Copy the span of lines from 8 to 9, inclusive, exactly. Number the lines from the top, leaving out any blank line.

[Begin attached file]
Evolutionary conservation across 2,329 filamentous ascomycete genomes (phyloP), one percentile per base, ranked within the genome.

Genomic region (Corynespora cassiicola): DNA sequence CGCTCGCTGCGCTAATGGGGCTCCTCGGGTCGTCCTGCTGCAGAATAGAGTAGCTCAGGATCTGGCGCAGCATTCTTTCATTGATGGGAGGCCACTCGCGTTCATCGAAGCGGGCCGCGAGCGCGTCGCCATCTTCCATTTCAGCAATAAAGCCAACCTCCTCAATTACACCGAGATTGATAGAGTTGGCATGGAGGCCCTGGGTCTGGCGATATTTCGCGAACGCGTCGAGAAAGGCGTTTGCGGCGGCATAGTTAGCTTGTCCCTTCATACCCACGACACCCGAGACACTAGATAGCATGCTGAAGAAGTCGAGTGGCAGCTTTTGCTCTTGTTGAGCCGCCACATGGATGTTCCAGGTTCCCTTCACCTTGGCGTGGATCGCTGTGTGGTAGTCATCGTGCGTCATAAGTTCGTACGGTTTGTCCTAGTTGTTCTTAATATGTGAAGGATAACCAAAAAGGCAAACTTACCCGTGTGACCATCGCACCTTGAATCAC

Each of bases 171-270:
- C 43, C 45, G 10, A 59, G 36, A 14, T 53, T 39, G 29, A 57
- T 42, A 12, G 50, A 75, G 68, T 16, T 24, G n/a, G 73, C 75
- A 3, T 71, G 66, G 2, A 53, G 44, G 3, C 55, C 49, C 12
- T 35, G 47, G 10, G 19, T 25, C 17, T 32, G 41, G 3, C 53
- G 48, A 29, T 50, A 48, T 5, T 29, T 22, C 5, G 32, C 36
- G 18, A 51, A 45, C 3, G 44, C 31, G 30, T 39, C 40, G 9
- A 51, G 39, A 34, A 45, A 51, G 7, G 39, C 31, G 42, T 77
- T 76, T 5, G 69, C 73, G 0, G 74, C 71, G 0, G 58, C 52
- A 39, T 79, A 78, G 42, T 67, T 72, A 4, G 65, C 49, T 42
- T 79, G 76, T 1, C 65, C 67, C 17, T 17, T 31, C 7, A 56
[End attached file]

- G 48, A 29, T 50, A 48, T 5, T 29, T 22, C 5, G 32, C 36
- G 18, A 51, A 45, C 3, G 44, C 31, G 30, T 39, C 40, G 9